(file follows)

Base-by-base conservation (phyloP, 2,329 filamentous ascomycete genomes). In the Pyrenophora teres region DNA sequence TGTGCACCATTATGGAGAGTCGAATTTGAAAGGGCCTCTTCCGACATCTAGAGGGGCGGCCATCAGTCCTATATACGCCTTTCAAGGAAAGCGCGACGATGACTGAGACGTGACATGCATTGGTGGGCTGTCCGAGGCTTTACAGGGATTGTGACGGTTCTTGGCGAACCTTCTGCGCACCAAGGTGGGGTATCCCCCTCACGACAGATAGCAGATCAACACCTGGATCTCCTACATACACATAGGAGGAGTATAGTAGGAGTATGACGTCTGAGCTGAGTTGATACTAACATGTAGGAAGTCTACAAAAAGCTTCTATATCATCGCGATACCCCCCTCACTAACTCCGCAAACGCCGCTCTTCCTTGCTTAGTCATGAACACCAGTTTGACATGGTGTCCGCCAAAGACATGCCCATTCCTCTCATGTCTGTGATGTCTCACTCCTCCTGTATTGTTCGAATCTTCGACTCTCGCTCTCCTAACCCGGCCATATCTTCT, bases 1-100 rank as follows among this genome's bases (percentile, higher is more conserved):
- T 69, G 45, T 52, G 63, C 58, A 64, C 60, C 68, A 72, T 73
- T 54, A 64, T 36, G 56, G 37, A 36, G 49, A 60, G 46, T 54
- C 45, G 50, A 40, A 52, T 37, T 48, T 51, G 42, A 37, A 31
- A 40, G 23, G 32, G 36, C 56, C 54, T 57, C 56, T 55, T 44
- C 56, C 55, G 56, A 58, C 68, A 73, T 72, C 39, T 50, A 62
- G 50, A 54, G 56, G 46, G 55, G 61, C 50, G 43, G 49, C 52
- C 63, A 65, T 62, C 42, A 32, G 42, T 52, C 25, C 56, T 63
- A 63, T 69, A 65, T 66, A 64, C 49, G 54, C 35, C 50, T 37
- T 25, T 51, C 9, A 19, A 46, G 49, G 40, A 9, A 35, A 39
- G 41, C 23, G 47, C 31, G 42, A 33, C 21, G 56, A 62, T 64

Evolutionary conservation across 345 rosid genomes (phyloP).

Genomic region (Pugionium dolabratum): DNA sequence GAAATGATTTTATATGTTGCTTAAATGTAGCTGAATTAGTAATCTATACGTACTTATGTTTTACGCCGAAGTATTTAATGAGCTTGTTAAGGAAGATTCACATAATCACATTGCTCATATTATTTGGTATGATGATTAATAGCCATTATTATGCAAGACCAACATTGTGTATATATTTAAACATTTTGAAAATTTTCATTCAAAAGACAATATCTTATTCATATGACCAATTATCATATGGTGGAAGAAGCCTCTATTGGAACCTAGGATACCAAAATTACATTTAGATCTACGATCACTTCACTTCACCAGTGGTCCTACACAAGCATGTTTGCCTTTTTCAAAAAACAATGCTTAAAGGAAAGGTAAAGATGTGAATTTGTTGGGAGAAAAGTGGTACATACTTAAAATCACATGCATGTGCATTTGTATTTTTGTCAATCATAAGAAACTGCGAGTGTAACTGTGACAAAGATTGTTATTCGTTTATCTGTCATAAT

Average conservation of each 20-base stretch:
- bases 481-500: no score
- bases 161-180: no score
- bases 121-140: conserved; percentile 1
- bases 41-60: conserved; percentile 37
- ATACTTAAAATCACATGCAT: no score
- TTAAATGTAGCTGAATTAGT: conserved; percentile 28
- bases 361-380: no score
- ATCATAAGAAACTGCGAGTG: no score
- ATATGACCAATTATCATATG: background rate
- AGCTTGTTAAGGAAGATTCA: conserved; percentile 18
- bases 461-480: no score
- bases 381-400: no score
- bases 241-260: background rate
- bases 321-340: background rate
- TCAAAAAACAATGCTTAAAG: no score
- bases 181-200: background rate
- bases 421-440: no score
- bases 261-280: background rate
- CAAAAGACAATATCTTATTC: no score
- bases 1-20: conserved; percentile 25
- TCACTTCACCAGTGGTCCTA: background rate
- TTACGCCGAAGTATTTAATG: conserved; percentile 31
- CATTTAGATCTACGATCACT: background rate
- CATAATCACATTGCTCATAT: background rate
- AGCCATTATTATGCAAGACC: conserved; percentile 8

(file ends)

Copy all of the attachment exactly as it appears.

Base-by-base conservation (phyloP, 2,329 filamentous ascomycete genomes). In the Pyrenophora teres region DNA sequence TGTGCACCATTATGGAGAGTCGAATTTGAAAGGGCCTCTTCCGACATCTAGAGGGGCGGCCATCAGTCCTATATACGCCTTTCAAGGAAAGCGCGACGATGACTGAGACGTGACATGCATTGGTGGGCTGTCCGAGGCTTTACAGGGATTGTGACGGTTCTTGGCGAACCTTCTGCGCACCAAGGTGGGGTATCCCCCTCACGACAGATAGCAGATCAACACCTGGATCTCCTACATACACATAGGAGGAGTATAGTAGGAGTATGACGTCTGAGCTGAGTTGATACTAACATGTAGGAAGTCTACAAAAAGCTTCTATATCATCGCGATACCCCCCTCACTAACTCCGCAAACGCCGCTCTTCCTTGCTTAGTCATGAACACCAGTTTGACATGGTGTCCGCCAAAGACATGCCCATTCCTCTCATGTCTGTGATGTCTCACTCCTCCTGTATTGTTCGAATCTTCGACTCTCGCTCTCCTAACCCGGCCATATCTTCT, bases 1-100 rank as follows among this genome's bases (percentile, higher is more conserved):
- T 69, G 45, T 52, G 63, C 58, A 64, C 60, C 68, A 72, T 73
- T 54, A 64, T 36, G 56, G 37, A 36, G 49, A 60, G 46, T 54
- C 45, G 50, A 40, A 52, T 37, T 48, T 51, G 42, A 37, A 31
- A 40, G 23, G 32, G 36, C 56, C 54, T 57, C 56, T 55, T 44
- C 56, C 55, G 56, A 58, C 68, A 73, T 72, C 39, T 50, A 62
- G 50, A 54, G 56, G 46, G 55, G 61, C 50, G 43, G 49, C 52
- C 63, A 65, T 62, C 42, A 32, G 42, T 52, C 25, C 56, T 63
- A 63, T 69, A 65, T 66, A 64, C 49, G 54, C 35, C 50, T 37
- T 25, T 51, C 9, A 19, A 46, G 49, G 40, A 9, A 35, A 39
- G 41, C 23, G 47, C 31, G 42, A 33, C 21, G 56, A 62, T 64

Evolutionary conservation across 345 rosid genomes (phyloP).

Genomic region (Pugionium dolabratum): DNA sequence GAAATGATTTTATATGTTGCTTAAATGTAGCTGAATTAGTAATCTATACGTACTTATGTTTTACGCCGAAGTATTTAATGAGCTTGTTAAGGAAGATTCACATAATCACATTGCTCATATTATTTGGTATGATGATTAATAGCCATTATTATGCAAGACCAACATTGTGTATATATTTAAACATTTTGAAAATTTTCATTCAAAAGACAATATCTTATTCATATGACCAATTATCATATGGTGGAAGAAGCCTCTATTGGAACCTAGGATACCAAAATTACATTTAGATCTACGATCACTTCACTTCACCAGTGGTCCTACACAAGCATGTTTGCCTTTTTCAAAAAACAATGCTTAAAGGAAAGGTAAAGATGTGAATTTGTTGGGAGAAAAGTGGTACATACTTAAAATCACATGCATGTGCATTTGTATTTTTGTCAATCATAAGAAACTGCGAGTGTAACTGTGACAAAGATTGTTATTCGTTTATCTGTCATAAT

Average conservation of each 20-base stretch:
- bases 481-500: no score
- bases 161-180: no score
- bases 121-140: conserved; percentile 1
- bases 41-60: conserved; percentile 37
- ATACTTAAAATCACATGCAT: no score
- TTAAATGTAGCTGAATTAGT: conserved; percentile 28
- bases 361-380: no score
- ATCATAAGAAACTGCGAGTG: no score
- ATATGACCAATTATCATATG: background rate
- AGCTTGTTAAGGAAGATTCA: conserved; percentile 18
- bases 461-480: no score
- bases 381-400: no score
- bases 241-260: background rate
- bases 321-340: background rate
- TCAAAAAACAATGCTTAAAG: no score
- bases 181-200: background rate
- bases 421-440: no score
- bases 261-280: background rate
- CAAAAGACAATATCTTATTC: no score
- bases 1-20: conserved; percentile 25
- TCACTTCACCAGTGGTCCTA: background rate
- TTACGCCGAAGTATTTAATG: conserved; percentile 31
- CATTTAGATCTACGATCACT: background rate
- CATAATCACATTGCTCATAT: background rate
- AGCCATTATTATGCAAGACC: conserved; percentile 8